UBS Group and JP Morgan Chase cut their forecasts for China’s overall growth domestic product (GDP) growth this year as the country has been crippled by a series of lockdowns implemented by the regime’s strict “zero-COVID” policy.
UBS estimated China’s full-year economic growth would reach 3 percent, rather than 4.2 percent as earlier projected. Meanwhile, JPMorgan downgraded its prediction for the growth of the world’s second economy from 4.3 percent to 3.7 percent. The updated calculation emerges as the regime holds on to its stringent zero-tolerance approach to COVID-19 at the cost of its own economy.
JPMorgan global market strategist Kerry Craig said that China has set the target of 5.5 percent growth for the economy, taming the spread of coronavirus infections through its zero-COVID policy, and supporting its beleaguered housing market.
Yet, “That trifecta of things doesn’t seem like something that is going to balance out easily,’ according to Craig.
His comments echo the predictions of many economists who say that China’s economy won’t be bouncing back quickly from this latest round of lockdowns.
“The lingering restrictions and lack of clarity on an exit strategy from the current Covid policy will likely dampen corporate and consumer confidence and hinder the release of pent-up demand,” the UBS economists noted.
Analysts at Japanese bank Nomura estimate that 26 Chinese cities were implementing full or partial lockdowns or other COVID measures as of May 23, accounting for 208 million people and 20.5 percent of China’s economic output.
The financial hub of Shanghai has been under lockdown for more than two months. While officials have indicated that restrictions would lift starting from June 1, residents have expressed skepticism given authorities have made similar statements over the past weeks, which have not eventuated.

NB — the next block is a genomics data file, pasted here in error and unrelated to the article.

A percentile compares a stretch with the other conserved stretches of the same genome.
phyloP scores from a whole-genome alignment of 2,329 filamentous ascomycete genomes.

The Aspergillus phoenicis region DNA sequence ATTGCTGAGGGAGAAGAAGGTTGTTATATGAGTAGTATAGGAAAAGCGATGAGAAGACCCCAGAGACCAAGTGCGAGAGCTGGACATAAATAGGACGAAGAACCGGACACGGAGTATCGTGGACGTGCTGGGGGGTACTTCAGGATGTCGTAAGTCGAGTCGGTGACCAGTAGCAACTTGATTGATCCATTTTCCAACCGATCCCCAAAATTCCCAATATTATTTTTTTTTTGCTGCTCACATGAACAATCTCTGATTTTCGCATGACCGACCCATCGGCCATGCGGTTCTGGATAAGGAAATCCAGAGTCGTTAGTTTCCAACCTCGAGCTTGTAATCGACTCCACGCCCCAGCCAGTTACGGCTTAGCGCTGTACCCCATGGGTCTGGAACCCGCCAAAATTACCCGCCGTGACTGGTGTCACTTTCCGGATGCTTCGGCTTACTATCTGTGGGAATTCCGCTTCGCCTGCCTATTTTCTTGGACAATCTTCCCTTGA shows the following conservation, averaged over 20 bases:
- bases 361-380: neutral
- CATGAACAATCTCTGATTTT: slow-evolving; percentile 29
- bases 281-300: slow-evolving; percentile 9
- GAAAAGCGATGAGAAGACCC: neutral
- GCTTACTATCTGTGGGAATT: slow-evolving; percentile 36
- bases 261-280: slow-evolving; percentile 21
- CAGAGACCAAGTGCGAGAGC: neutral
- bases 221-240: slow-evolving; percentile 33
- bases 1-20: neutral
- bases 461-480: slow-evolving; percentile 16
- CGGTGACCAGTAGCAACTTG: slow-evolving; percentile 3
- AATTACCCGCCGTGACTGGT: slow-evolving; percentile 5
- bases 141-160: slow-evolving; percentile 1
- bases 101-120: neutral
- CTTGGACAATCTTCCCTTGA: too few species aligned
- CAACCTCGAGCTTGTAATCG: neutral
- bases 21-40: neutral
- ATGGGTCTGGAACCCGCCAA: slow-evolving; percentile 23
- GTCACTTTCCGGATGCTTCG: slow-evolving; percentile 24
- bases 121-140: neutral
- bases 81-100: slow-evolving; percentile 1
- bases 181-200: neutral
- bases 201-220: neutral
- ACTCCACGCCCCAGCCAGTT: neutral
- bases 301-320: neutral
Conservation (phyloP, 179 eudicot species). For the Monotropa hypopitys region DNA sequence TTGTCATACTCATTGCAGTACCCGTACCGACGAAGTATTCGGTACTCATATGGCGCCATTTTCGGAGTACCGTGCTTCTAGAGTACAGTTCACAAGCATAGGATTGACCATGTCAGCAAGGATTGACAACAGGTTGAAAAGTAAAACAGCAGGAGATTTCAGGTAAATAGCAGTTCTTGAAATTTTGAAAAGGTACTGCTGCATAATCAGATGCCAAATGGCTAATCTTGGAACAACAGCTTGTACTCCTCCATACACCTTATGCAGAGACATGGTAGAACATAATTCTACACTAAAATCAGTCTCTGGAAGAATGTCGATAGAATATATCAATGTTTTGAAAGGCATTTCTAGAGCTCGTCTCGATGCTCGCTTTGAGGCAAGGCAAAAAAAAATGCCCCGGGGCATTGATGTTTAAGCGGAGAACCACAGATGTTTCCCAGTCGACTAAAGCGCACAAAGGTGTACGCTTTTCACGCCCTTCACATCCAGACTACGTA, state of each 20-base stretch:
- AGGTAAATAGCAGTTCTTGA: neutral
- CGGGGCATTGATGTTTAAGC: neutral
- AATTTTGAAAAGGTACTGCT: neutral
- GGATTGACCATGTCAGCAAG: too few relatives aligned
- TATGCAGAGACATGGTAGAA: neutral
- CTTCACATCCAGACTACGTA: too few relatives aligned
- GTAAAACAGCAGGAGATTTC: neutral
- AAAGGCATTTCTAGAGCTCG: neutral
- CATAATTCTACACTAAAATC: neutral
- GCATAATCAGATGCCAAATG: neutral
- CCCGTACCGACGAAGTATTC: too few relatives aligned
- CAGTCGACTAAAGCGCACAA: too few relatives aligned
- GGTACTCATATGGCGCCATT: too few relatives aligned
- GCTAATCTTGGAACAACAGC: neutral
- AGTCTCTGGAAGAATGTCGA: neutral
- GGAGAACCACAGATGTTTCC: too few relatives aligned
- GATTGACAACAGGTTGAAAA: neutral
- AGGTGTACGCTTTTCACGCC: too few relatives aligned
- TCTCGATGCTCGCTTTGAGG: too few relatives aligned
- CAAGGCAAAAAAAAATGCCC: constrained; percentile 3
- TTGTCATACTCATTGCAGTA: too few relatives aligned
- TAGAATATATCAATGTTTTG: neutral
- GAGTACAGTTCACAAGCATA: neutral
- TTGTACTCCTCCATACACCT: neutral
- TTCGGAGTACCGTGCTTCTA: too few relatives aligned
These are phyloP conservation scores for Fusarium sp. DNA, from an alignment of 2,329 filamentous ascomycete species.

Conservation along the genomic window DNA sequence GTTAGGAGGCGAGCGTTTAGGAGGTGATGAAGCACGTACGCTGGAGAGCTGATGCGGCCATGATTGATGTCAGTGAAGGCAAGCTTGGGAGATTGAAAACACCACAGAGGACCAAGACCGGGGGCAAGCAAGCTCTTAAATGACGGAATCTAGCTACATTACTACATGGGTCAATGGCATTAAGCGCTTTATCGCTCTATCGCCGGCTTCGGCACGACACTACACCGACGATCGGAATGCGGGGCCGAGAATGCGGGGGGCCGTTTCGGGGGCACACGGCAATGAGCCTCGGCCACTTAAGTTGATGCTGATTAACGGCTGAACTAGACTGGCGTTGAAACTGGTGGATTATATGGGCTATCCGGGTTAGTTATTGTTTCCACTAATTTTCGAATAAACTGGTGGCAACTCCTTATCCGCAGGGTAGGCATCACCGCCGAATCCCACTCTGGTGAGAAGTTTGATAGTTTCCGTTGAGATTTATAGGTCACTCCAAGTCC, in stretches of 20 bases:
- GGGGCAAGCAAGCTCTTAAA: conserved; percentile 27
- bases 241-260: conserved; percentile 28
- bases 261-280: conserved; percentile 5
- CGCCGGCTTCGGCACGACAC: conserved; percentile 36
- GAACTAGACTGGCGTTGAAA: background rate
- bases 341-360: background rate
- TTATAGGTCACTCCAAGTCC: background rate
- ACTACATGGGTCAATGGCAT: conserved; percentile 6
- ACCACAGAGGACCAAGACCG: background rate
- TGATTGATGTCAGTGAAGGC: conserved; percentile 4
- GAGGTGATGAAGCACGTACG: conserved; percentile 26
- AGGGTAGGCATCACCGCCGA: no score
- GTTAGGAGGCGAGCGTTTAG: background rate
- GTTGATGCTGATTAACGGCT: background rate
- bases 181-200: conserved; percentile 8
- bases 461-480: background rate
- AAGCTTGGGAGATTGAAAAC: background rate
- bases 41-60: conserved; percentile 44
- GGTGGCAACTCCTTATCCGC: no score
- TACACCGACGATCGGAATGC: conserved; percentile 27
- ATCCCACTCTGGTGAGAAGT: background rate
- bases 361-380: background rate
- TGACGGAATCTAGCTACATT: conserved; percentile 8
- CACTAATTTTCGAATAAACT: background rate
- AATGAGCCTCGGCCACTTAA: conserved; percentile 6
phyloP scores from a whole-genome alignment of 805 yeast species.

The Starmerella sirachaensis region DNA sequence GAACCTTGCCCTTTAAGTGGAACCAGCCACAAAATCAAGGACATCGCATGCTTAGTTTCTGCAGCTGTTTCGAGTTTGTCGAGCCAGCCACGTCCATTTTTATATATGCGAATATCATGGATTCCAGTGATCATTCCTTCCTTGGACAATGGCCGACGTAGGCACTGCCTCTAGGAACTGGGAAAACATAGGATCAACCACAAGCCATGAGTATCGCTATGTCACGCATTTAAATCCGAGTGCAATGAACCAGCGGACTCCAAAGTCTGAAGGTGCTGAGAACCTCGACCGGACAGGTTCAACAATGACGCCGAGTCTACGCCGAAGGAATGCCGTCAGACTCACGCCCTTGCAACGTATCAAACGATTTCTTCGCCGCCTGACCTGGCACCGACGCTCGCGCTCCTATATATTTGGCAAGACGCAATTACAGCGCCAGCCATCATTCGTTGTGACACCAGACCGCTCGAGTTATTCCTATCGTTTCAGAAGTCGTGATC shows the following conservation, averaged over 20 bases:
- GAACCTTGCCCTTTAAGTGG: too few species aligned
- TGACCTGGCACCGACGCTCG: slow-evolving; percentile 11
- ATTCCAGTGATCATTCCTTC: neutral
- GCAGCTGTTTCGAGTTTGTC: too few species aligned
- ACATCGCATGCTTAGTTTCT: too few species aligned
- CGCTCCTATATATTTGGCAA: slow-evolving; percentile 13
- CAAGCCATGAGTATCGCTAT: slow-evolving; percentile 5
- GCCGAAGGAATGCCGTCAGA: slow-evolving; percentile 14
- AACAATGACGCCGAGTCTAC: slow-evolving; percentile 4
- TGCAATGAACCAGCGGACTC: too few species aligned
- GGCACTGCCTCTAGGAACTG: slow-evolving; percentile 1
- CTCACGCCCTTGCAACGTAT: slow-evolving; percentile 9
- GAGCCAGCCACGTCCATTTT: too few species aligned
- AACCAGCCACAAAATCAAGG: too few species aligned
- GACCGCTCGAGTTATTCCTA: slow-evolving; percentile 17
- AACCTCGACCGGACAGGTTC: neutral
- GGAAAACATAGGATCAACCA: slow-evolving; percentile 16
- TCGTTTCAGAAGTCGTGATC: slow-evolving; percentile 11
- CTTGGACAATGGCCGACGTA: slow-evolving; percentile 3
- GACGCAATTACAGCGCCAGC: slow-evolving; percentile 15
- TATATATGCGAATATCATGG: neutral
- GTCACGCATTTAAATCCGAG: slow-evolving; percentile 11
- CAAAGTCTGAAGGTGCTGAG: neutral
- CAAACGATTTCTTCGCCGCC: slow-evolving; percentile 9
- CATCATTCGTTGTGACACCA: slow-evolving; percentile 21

The country’s economic activity has experienced a sharp fall in the past month, according to official data.
Retail sales in April contracted more than 11 percent from a year earlier, marking the biggest shrinkage since the initial coronavirus outbreak in March 2020.
Factories in Shanghai have taken a huge hit as a result of logistics disruptions and worker shortages, with total industrial output in the city falling by 61.5 percent year on year.
“Our case studies of Shanghai, Jilin, Xi’an and Beijing show logistical and supply chain disruptions are the biggest pain points that affect production resumption,” Meng Lei, China equity strategist at UBS Securities, said in a note last week. “Therefore work resumption is likely to be gradual rather than happening overnight.”
Robin Xing, Morgan Stanley’s chief China economist, also shared the view, saying, “we also think the road to recovery will likely be slow and bumpy.”
Last week, Standard Chartered, Bloomberg Economics, Goldman Sachs, and Citigroup all slashed their China growth estimates amid extensive dislocation to the economy due to prolonged COVID-19 curbs.